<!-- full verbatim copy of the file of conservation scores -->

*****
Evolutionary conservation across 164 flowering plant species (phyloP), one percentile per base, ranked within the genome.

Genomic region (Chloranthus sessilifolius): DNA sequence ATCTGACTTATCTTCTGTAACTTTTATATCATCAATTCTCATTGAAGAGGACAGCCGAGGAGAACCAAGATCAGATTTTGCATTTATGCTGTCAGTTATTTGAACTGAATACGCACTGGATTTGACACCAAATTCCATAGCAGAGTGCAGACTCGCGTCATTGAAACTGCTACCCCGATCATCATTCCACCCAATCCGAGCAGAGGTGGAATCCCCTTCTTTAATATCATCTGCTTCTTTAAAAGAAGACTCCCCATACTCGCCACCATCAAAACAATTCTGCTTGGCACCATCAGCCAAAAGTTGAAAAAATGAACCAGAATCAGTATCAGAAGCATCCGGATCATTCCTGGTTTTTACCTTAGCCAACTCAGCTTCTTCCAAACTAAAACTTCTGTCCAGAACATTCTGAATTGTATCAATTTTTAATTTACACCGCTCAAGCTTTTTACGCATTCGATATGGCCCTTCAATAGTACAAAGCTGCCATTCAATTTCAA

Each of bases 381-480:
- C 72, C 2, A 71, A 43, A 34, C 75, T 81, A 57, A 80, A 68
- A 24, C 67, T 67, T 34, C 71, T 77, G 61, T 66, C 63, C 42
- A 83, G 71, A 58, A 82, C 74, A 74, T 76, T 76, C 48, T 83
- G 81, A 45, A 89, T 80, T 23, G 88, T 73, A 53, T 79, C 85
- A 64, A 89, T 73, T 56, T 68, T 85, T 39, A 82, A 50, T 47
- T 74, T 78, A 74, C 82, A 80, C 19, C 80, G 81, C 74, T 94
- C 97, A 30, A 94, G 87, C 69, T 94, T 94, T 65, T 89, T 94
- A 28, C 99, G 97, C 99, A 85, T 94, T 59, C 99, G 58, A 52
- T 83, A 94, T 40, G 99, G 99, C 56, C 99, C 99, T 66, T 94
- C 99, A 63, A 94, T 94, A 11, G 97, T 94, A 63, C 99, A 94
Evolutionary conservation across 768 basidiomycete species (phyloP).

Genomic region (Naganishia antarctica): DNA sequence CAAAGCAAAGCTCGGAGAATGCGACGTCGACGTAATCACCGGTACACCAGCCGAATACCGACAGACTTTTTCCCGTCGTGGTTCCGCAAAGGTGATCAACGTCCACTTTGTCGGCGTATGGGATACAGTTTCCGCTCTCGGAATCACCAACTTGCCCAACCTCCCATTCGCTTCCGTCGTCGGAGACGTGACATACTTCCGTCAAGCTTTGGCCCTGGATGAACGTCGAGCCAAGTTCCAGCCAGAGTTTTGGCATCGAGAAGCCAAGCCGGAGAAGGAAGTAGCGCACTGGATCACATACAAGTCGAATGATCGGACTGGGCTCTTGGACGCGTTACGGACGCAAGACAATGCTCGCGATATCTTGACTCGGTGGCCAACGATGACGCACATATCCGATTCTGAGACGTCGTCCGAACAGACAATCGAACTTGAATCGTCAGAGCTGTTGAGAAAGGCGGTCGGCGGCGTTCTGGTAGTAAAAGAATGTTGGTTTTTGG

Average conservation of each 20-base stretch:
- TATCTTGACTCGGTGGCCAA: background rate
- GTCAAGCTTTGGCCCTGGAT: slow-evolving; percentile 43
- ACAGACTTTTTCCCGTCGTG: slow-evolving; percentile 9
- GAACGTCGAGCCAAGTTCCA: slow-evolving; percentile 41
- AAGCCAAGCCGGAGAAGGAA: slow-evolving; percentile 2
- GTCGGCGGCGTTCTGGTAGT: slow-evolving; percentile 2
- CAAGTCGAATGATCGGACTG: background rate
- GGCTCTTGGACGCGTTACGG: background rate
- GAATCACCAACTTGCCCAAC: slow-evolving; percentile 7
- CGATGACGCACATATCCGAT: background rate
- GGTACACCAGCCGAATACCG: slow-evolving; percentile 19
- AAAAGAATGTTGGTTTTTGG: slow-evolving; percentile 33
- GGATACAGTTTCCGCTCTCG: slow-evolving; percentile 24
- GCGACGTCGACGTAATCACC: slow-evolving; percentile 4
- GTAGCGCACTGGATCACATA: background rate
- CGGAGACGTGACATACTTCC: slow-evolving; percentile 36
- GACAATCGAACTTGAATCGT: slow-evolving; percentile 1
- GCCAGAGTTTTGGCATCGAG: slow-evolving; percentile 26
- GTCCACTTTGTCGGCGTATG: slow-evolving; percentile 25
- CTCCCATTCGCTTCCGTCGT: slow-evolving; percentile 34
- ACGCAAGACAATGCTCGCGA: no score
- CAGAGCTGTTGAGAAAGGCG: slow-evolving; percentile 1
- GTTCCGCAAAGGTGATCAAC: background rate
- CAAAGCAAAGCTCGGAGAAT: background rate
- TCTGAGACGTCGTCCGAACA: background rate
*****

Evolutionary conservation across 164 flowering plant species (phyloP), one percentile per base, ranked within the genome.

Genomic region (Chloranthus sessilifolius): DNA sequence ATCTGACTTATCTTCTGTAACTTTTATATCATCAATTCTCATTGAAGAGGACAGCCGAGGAGAACCAAGATCAGATTTTGCATTTATGCTGTCAGTTATTTGAACTGAATACGCACTGGATTTGACACCAAATTCCATAGCAGAGTGCAGACTCGCGTCATTGAAACTGCTACCCCGATCATCATTCCACCCAATCCGAGCAGAGGTGGAATCCCCTTCTTTAATATCATCTGCTTCTTTAAAAGAAGACTCCCCATACTCGCCACCATCAAAACAATTCTGCTTGGCACCATCAGCCAAAAGTTGAAAAAATGAACCAGAATCAGTATCAGAAGCATCCGGATCATTCCTGGTTTTTACCTTAGCCAACTCAGCTTCTTCCAAACTAAAACTTCTGTCCAGAACATTCTGAATTGTATCAATTTTTAATTTACACCGCTCAAGCTTTTTACGCATTCGATATGGCCCTTCAATAGTACAAAGCTGCCATTCAATTTCAA

Each of bases 381-480:
- C 72, C 2, A 71, A 43, A 34, C 75, T 81, A 57, A 80, A 68
- A 24, C 67, T 67, T 34, C 71, T 77, G 61, T 66, C 63, C 42
- A 83, G 71, A 58, A 82, C 74, A 74, T 76, T 76, C 48, T 83
- G 81, A 45, A 89, T 80, T 23, G 88, T 73, A 53, T 79, C 85
- A 64, A 89, T 73, T 56, T 68, T 85, T 39, A 82, A 50, T 47
- T 74, T 78, A 74, C 82, A 80, C 19, C 80, G 81, C 74, T 94
- C 97, A 30, A 94, G 87, C 69, T 94, T 94, T 65, T 89, T 94
- A 28, C 99, G 97, C 99, A 85, T 94, T 59, C 99, G 58, A 52
- T 83, A 94, T 40, G 99, G 99, C 56, C 99, C 99, T 66, T 94
- C 99, A 63, A 94, T 94, A 11, G 97, T 94, A 63, C 99, A 94
Evolutionary conservation across 768 basidiomycete species (phyloP).

Genomic region (Naganishia antarctica): DNA sequence CAAAGCAAAGCTCGGAGAATGCGACGTCGACGTAATCACCGGTACACCAGCCGAATACCGACAGACTTTTTCCCGTCGTGGTTCCGCAAAGGTGATCAACGTCCACTTTGTCGGCGTATGGGATACAGTTTCCGCTCTCGGAATCACCAACTTGCCCAACCTCCCATTCGCTTCCGTCGTCGGAGACGTGACATACTTCCGTCAAGCTTTGGCCCTGGATGAACGTCGAGCCAAGTTCCAGCCAGAGTTTTGGCATCGAGAAGCCAAGCCGGAGAAGGAAGTAGCGCACTGGATCACATACAAGTCGAATGATCGGACTGGGCTCTTGGACGCGTTACGGACGCAAGACAATGCTCGCGATATCTTGACTCGGTGGCCAACGATGACGCACATATCCGATTCTGAGACGTCGTCCGAACAGACAATCGAACTTGAATCGTCAGAGCTGTTGAGAAAGGCGGTCGGCGGCGTTCTGGTAGTAAAAGAATGTTGGTTTTTGG

Average conservation of each 20-base stretch:
- TATCTTGACTCGGTGGCCAA: background rate
- GTCAAGCTTTGGCCCTGGAT: slow-evolving; percentile 43
- ACAGACTTTTTCCCGTCGTG: slow-evolving; percentile 9
- GAACGTCGAGCCAAGTTCCA: slow-evolving; percentile 41
- AAGCCAAGCCGGAGAAGGAA: slow-evolving; percentile 2
- GTCGGCGGCGTTCTGGTAGT: slow-evolving; percentile 2
- CAAGTCGAATGATCGGACTG: background rate
- GGCTCTTGGACGCGTTACGG: background rate
- GAATCACCAACTTGCCCAAC: slow-evolving; percentile 7
- CGATGACGCACATATCCGAT: background rate
- GGTACACCAGCCGAATACCG: slow-evolving; percentile 19
- AAAAGAATGTTGGTTTTTGG: slow-evolving; percentile 33
- GGATACAGTTTCCGCTCTCG: slow-evolving; percentile 24
- GCGACGTCGACGTAATCACC: slow-evolving; percentile 4
- GTAGCGCACTGGATCACATA: background rate
- CGGAGACGTGACATACTTCC: slow-evolving; percentile 36
- GACAATCGAACTTGAATCGT: slow-evolving; percentile 1
- GCCAGAGTTTTGGCATCGAG: slow-evolving; percentile 26
- GTCCACTTTGTCGGCGTATG: slow-evolving; percentile 25
- CTCCCATTCGCTTCCGTCGT: slow-evolving; percentile 34
- ACGCAAGACAATGCTCGCGA: no score
- CAGAGCTGTTGAGAAAGGCG: slow-evolving; percentile 1
- GTTCCGCAAAGGTGATCAAC: background rate
- CAAAGCAAAGCTCGGAGAAT: background rate
- TCTGAGACGTCGTCCGAACA: background rate